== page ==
Wells has the most experience of the bundle, accumulating 529.0 Major League innings with a career 4.08 ERA, and an xFIP of 4.29 — pretty much your typical #4-5 starter in the National League. He doesn’t strike a ton of people out (5.87 K/9IP) — mainly due to an average/below-average fastball (average velocity of 89.1 mph in 2012) — but he has a decent career walk rate (3.11 BB/9IP).

Justin Grimm seems to be the player who had the most to gain from the spring, what with Martin Perez’s injury and all. He just hasn’t proven it (yet). Last year he gave up 14 earned runs with the Rangers in the small sample of 14.0 IP, but has otherwise been a pretty sturdy pitcher on the Minor League circuit. The one thing Grimm seems to have going against him is the same as Randy Wells and Robbie Ross: they just don’t really have putdown-type stuff.

I was curious what kind of spring Robbie Ross would have, attempting to transition from bullpen to starting pitcher. I mean, after all he was drafted as a starting pitcher. He was exclusively a starting pitcher in the Minor Leagues before killing it last spring. Ross is a solid reliever, but until he develops even an average 3rd pitch [change up] to complement his above average fastball/slider mix, he will probably remain in the bullpen. As I mentioned with the previous two pitchers, Ross’s 6.51 K’s/9IP out of 65.0 bullpen innings in 2012 would not stand up if he were thrust into a starter’s workload.

Michael Kirkman is an enigma. Sometimes he pitches like Billy Wagner in his prime. Other times you sort of feel like Scott Feldman is on the mound. No rhythm. No concept of the strike zone. Just a bearded, bewildered pitcher gazing at the catcher like he really doesn’t want to throw the next pitch. Over 79.0 career innings in the Majors, Kirkman has a solid 8.54 K/9 rate, juxtaposed by a rather high 4.44 BB/9. His career ERA is 4.33, though his SIERA (3.83) suggests he’s got some talent.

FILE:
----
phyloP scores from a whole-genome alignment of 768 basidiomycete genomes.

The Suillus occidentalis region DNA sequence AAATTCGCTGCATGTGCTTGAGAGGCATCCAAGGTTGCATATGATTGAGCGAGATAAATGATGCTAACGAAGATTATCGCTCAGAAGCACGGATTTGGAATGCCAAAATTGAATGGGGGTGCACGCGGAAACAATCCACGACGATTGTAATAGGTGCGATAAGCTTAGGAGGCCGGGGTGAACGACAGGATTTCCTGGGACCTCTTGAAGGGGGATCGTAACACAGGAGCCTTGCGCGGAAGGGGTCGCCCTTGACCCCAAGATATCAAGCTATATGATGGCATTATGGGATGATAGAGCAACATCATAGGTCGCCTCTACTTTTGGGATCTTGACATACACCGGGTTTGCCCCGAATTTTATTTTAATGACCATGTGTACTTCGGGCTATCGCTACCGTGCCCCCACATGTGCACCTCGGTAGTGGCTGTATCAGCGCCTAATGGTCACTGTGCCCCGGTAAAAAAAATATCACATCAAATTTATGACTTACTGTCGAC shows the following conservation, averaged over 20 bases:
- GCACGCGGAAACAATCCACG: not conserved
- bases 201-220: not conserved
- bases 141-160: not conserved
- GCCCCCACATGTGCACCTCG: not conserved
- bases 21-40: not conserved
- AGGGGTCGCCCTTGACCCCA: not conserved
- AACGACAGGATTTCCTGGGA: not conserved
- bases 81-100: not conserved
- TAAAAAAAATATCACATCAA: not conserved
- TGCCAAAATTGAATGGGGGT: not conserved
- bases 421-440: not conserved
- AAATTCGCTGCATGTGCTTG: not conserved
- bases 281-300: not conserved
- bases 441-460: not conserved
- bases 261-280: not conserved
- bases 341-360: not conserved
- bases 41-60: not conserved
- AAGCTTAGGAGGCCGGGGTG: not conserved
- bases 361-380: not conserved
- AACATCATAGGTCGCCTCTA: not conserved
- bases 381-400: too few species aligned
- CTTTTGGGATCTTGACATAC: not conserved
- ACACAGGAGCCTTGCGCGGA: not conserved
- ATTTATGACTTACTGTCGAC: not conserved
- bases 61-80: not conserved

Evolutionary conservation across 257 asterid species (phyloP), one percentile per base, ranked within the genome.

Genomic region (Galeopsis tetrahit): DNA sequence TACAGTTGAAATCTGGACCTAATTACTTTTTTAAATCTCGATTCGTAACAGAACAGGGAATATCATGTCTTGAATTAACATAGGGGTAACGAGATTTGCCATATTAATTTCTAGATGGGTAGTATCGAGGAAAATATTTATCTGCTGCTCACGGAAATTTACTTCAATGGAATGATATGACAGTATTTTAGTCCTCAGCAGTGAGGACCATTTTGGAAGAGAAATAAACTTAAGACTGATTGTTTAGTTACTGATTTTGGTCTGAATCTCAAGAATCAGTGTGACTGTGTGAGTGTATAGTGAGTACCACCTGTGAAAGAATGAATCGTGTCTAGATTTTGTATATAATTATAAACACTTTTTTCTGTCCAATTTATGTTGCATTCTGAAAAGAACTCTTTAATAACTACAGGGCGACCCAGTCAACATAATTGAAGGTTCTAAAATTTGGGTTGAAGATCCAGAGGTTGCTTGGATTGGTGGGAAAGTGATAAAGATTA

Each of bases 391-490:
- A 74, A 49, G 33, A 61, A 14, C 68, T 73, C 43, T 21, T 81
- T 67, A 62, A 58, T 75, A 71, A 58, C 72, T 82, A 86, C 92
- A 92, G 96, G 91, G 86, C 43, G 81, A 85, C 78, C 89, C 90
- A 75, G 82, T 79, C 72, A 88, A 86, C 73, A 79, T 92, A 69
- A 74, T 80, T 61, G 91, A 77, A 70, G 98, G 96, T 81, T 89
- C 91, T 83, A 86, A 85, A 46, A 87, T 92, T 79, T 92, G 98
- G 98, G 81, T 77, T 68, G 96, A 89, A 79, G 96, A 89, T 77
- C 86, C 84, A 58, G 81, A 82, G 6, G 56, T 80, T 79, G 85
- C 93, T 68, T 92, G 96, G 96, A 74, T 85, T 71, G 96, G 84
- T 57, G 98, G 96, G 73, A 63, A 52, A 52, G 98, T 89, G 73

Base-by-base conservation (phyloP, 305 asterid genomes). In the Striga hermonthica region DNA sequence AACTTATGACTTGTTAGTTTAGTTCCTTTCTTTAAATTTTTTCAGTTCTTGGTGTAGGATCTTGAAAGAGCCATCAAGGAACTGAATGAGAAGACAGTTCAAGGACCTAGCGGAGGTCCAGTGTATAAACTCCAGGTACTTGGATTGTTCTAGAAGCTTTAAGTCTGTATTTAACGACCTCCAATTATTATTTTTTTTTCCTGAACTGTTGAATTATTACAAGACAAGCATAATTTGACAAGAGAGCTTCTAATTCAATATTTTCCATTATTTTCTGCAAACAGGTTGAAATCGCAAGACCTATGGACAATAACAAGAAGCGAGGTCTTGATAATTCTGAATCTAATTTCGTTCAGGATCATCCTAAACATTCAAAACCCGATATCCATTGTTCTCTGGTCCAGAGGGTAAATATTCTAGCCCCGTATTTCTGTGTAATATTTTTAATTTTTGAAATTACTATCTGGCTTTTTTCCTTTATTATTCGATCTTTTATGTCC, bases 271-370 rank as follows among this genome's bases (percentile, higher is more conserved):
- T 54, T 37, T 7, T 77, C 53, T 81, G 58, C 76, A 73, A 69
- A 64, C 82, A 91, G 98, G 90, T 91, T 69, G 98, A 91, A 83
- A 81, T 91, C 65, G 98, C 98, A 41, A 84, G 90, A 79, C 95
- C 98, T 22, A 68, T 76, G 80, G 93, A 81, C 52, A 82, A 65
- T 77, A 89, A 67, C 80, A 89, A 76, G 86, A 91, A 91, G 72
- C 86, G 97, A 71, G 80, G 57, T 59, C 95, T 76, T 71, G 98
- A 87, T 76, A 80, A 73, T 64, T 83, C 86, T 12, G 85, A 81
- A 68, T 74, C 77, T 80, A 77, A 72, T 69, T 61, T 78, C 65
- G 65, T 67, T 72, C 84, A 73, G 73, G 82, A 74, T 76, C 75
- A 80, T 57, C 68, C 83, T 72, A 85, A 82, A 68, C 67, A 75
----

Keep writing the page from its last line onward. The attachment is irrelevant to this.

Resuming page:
In 9.0 shutout innings this spring, including three perfect innings in a spot-start a couple nights ago, Michael Kirkman has been the best pitcher in camp. With no options remaining, this is his prove it season with the Rangers. He would be quite the diamond in the rough if he can keep his walks down.

The last candidate is rookie Nick Tepesch. He’ll pitch the entirety of the 2013 season as a 24 year-old, though because his birthday is in October, technically it’s his age-25 season.

If he makes the team, it will be wildly reminiscent of Robbie Ross’s ascension last year. Like Ross, Tepesch has thrown only limited innings (90.0) above Single-A. Would it be risky to start a pitcher essentially with Double-A experience in a Major League rotation? Absolutely. But with the way the schedule works out, the 5th starter doesn’t need to be used until the second week of the season, and if Colby Lewis is due back in six weeks, then we’re probably only talking about 4-5 starts from the 5th spot in the rotation. It’s an appropriate opportunity to take a chance on a younger pitcher who could generate more value.

From that standpoint, I think Nick Tepesch is the leader heading into the clubhouse, but Michael Kirkman is certainly creating his ripples in the stream.

Who do you think will be the 5th starter come Opening Day?